Leaf Vacuum Extension Using a Leaf Blower

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About: Be limited only by your imagination.

Intro: Leaf Vacuum Extension Using a Leaf Blower

Problem:  I have gutters that are on the roof of a two story house and even with a ladder, maneuvering to them to clean out leaves is precarious.  Here I present my solution.  I've taken my leaf blower/vacuum and grafted on a flexible "gutter extender."  In all this extends the reach of the vacuum to 7 feet.  I have attached a broom handle to the end to help maneuver the top and I put a 90 degree bend to help position the vacuum into the gutter.  The materials are wide enough that leaves don't clog it.  The total cost for new materials was $15.90.  12.49 for the Flex-A-Spout Downspout and 4.39 for the 90 degree bend.  Here's how it's made.

Step 1: Attach the Flex-A-Spout Into the End of the Leaf Vaccum

I cut the square end off the vacuum and then drilled a hole to fit a bolt going outwards.  I put washers inside and outside and fixed it with a nut.  I wrapped some weatherstripping around the Flex-A-Spout to make a tight seal.  I drilled a hole in the leaf vacuum and then fixed it all together.  There is enough play to get the bolt to go in easily.  Then I wrapped three layers of duct tape to make sure it is a solid connection.  When I don't need the extension, I just remove the duct tape and unscrew the bolt.

Step 2: Attach the 90 Degree Bend and the Control Stick

The 90 degree bend goes in the end of the extender.  Then I used a wire hanger to fasten to the end of the spout.  I then stapled the hanger to a broom handle and put duct tape around that to increase the strength.

Step 3: Drank a Beer

It's thirsty work.  This step is optional.

Step 4: The Grunambuloover in Action

This is a picture of the unit cleaning out a low level gutter.  The real beauty is when you are cleaning out the upper stories.  I find that i can still use the unit to pick up leaves on the ground too and in some ways, having the extension makes that job easier.  But I can take the extension off in about a minute if need be.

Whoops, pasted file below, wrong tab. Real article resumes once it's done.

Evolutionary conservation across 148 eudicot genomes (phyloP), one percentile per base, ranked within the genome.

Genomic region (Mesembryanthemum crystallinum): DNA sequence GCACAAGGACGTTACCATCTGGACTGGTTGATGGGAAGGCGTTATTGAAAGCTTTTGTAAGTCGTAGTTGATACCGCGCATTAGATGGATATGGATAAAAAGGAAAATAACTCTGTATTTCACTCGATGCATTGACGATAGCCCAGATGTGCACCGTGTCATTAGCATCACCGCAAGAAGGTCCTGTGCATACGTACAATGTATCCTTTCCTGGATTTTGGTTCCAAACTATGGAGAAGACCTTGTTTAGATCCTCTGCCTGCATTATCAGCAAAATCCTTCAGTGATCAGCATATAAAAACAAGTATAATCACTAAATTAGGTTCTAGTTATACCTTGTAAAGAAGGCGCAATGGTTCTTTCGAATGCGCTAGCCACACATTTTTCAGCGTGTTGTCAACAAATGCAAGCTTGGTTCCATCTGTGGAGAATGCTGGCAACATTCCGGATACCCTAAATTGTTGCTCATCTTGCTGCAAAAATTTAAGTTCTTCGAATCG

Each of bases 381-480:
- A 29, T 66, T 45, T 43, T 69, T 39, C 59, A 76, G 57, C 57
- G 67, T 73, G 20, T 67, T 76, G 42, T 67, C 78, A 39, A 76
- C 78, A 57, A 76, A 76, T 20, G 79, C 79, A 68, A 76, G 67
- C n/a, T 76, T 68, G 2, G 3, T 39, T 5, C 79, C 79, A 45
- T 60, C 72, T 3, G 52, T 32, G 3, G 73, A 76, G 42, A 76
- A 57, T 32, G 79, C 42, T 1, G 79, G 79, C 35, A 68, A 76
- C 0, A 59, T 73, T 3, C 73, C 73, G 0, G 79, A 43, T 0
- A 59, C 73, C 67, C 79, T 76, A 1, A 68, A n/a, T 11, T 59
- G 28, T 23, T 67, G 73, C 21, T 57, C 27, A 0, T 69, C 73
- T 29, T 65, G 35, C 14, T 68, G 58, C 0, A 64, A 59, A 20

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    27 Discussions

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    NirL

    3 years ago on Introduction

    What would happen if you attached the leaf blower to the bottom side of the gutter? :)

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    Mountainman 1840

    3 years ago

    Looks great! But why celebrate such a great idea with an ipa?

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    rosewood513

    4 years ago on Step 3

    Thanks that is how I did it except for the broom handle I like they way you did it.
    Now I know it will work. Thanks for the video.

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    andyrak

    4 years ago on Step 2

    Great idea. I've had neighbors doing all kinds of wonky and sometimes unsafe maneuvering to get the leaves out.

    I was thinking that perhaps some dryer vent hose with it's end supported by the telescopic painters pole (very light but strong) might be helpful for a design like this as well.

    and earplugs for when the motor is on the shoulder lol...

    love it!

    1 reply
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    Grunambulaxandyrak

    Reply 4 years ago on Introduction

    I thought about that and looked at it but in the end feared the sharps it might pick up would shred the plastic. It would be interesting to try so let me know if you do.